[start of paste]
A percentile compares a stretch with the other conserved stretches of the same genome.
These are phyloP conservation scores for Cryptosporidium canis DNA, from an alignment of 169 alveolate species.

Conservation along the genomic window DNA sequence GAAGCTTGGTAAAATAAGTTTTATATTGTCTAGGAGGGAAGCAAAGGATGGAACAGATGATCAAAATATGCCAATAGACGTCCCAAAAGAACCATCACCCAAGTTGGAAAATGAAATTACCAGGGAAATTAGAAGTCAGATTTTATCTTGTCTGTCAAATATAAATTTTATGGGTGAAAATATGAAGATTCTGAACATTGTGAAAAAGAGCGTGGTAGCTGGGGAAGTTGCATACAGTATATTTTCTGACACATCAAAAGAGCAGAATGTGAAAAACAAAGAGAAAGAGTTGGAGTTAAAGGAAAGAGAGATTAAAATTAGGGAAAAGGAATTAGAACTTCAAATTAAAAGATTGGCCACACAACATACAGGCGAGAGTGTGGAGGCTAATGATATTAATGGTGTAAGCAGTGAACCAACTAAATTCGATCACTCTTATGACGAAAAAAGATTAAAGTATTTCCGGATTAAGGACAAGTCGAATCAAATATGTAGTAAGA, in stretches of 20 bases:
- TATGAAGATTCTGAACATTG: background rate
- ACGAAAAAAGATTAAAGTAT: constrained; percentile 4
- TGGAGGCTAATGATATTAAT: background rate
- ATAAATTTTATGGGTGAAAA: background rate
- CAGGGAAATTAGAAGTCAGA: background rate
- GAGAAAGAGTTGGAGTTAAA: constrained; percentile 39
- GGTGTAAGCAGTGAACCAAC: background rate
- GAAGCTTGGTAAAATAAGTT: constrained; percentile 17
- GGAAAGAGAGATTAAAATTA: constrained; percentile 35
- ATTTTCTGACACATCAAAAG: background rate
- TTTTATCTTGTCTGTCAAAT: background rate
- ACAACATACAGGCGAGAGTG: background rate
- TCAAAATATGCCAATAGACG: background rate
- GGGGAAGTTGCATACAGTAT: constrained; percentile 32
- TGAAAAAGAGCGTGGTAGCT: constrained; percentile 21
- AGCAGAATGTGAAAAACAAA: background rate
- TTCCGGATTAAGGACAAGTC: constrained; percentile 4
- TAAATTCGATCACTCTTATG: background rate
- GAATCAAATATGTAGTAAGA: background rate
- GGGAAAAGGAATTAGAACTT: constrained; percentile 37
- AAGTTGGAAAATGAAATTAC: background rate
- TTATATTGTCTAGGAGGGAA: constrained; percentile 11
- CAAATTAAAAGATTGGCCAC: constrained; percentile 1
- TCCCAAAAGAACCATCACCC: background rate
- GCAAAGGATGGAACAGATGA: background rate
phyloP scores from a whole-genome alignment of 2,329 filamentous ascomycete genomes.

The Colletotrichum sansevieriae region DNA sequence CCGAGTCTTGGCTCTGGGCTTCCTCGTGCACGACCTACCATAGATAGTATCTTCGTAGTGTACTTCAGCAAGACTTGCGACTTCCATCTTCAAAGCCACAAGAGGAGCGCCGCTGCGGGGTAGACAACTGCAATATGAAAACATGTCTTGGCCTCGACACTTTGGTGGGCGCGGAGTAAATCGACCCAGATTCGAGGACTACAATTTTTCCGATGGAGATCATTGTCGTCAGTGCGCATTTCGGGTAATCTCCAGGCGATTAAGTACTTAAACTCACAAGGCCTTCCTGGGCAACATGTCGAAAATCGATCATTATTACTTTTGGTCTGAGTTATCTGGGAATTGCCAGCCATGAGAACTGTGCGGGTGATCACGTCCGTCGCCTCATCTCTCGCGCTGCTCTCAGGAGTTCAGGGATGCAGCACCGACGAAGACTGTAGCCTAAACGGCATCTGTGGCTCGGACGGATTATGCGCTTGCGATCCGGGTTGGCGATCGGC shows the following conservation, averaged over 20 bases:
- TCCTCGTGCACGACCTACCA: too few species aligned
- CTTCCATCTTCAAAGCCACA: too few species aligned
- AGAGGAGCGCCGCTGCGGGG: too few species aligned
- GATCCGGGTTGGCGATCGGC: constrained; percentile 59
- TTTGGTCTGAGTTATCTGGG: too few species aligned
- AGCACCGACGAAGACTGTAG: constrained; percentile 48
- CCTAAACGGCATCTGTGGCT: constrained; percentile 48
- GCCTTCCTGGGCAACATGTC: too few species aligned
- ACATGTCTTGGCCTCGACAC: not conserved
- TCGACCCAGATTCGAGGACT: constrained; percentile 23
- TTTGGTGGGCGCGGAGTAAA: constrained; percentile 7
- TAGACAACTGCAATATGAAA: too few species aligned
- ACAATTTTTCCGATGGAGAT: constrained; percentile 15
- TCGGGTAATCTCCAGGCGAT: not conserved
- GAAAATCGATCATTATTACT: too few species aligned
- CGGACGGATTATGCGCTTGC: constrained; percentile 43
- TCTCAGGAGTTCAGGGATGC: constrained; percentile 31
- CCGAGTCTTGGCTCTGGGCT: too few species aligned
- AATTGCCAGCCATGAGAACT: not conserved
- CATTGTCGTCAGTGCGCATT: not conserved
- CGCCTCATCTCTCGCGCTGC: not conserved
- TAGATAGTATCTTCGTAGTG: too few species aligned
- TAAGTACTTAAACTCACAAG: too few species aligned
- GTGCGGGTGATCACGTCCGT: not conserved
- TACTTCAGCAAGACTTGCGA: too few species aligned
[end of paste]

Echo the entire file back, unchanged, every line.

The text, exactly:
A percentile compares a stretch with the other conserved stretches of the same genome.
These are phyloP conservation scores for Cryptosporidium canis DNA, from an alignment of 169 alveolate species.

Conservation along the genomic window DNA sequence GAAGCTTGGTAAAATAAGTTTTATATTGTCTAGGAGGGAAGCAAAGGATGGAACAGATGATCAAAATATGCCAATAGACGTCCCAAAAGAACCATCACCCAAGTTGGAAAATGAAATTACCAGGGAAATTAGAAGTCAGATTTTATCTTGTCTGTCAAATATAAATTTTATGGGTGAAAATATGAAGATTCTGAACATTGTGAAAAAGAGCGTGGTAGCTGGGGAAGTTGCATACAGTATATTTTCTGACACATCAAAAGAGCAGAATGTGAAAAACAAAGAGAAAGAGTTGGAGTTAAAGGAAAGAGAGATTAAAATTAGGGAAAAGGAATTAGAACTTCAAATTAAAAGATTGGCCACACAACATACAGGCGAGAGTGTGGAGGCTAATGATATTAATGGTGTAAGCAGTGAACCAACTAAATTCGATCACTCTTATGACGAAAAAAGATTAAAGTATTTCCGGATTAAGGACAAGTCGAATCAAATATGTAGTAAGA, in stretches of 20 bases:
- TATGAAGATTCTGAACATTG: background rate
- ACGAAAAAAGATTAAAGTAT: constrained; percentile 4
- TGGAGGCTAATGATATTAAT: background rate
- ATAAATTTTATGGGTGAAAA: background rate
- CAGGGAAATTAGAAGTCAGA: background rate
- GAGAAAGAGTTGGAGTTAAA: constrained; percentile 39
- GGTGTAAGCAGTGAACCAAC: background rate
- GAAGCTTGGTAAAATAAGTT: constrained; percentile 17
- GGAAAGAGAGATTAAAATTA: constrained; percentile 35
- ATTTTCTGACACATCAAAAG: background rate
- TTTTATCTTGTCTGTCAAAT: background rate
- ACAACATACAGGCGAGAGTG: background rate
- TCAAAATATGCCAATAGACG: background rate
- GGGGAAGTTGCATACAGTAT: constrained; percentile 32
- TGAAAAAGAGCGTGGTAGCT: constrained; percentile 21
- AGCAGAATGTGAAAAACAAA: background rate
- TTCCGGATTAAGGACAAGTC: constrained; percentile 4
- TAAATTCGATCACTCTTATG: background rate
- GAATCAAATATGTAGTAAGA: background rate
- GGGAAAAGGAATTAGAACTT: constrained; percentile 37
- AAGTTGGAAAATGAAATTAC: background rate
- TTATATTGTCTAGGAGGGAA: constrained; percentile 11
- CAAATTAAAAGATTGGCCAC: constrained; percentile 1
- TCCCAAAAGAACCATCACCC: background rate
- GCAAAGGATGGAACAGATGA: background rate
phyloP scores from a whole-genome alignment of 2,329 filamentous ascomycete genomes.

The Colletotrichum sansevieriae region DNA sequence CCGAGTCTTGGCTCTGGGCTTCCTCGTGCACGACCTACCATAGATAGTATCTTCGTAGTGTACTTCAGCAAGACTTGCGACTTCCATCTTCAAAGCCACAAGAGGAGCGCCGCTGCGGGGTAGACAACTGCAATATGAAAACATGTCTTGGCCTCGACACTTTGGTGGGCGCGGAGTAAATCGACCCAGATTCGAGGACTACAATTTTTCCGATGGAGATCATTGTCGTCAGTGCGCATTTCGGGTAATCTCCAGGCGATTAAGTACTTAAACTCACAAGGCCTTCCTGGGCAACATGTCGAAAATCGATCATTATTACTTTTGGTCTGAGTTATCTGGGAATTGCCAGCCATGAGAACTGTGCGGGTGATCACGTCCGTCGCCTCATCTCTCGCGCTGCTCTCAGGAGTTCAGGGATGCAGCACCGACGAAGACTGTAGCCTAAACGGCATCTGTGGCTCGGACGGATTATGCGCTTGCGATCCGGGTTGGCGATCGGC shows the following conservation, averaged over 20 bases:
- TCCTCGTGCACGACCTACCA: too few species aligned
- CTTCCATCTTCAAAGCCACA: too few species aligned
- AGAGGAGCGCCGCTGCGGGG: too few species aligned
- GATCCGGGTTGGCGATCGGC: constrained; percentile 59
- TTTGGTCTGAGTTATCTGGG: too few species aligned
- AGCACCGACGAAGACTGTAG: constrained; percentile 48
- CCTAAACGGCATCTGTGGCT: constrained; percentile 48
- GCCTTCCTGGGCAACATGTC: too few species aligned
- ACATGTCTTGGCCTCGACAC: not conserved
- TCGACCCAGATTCGAGGACT: constrained; percentile 23
- TTTGGTGGGCGCGGAGTAAA: constrained; percentile 7
- TAGACAACTGCAATATGAAA: too few species aligned
- ACAATTTTTCCGATGGAGAT: constrained; percentile 15
- TCGGGTAATCTCCAGGCGAT: not conserved
- GAAAATCGATCATTATTACT: too few species aligned
- CGGACGGATTATGCGCTTGC: constrained; percentile 43
- TCTCAGGAGTTCAGGGATGC: constrained; percentile 31
- CCGAGTCTTGGCTCTGGGCT: too few species aligned
- AATTGCCAGCCATGAGAACT: not conserved
- CATTGTCGTCAGTGCGCATT: not conserved
- CGCCTCATCTCTCGCGCTGC: not conserved
- TAGATAGTATCTTCGTAGTG: too few species aligned
- TAAGTACTTAAACTCACAAG: too few species aligned
- GTGCGGGTGATCACGTCCGT: not conserved
- TACTTCAGCAAGACTTGCGA: too few species aligned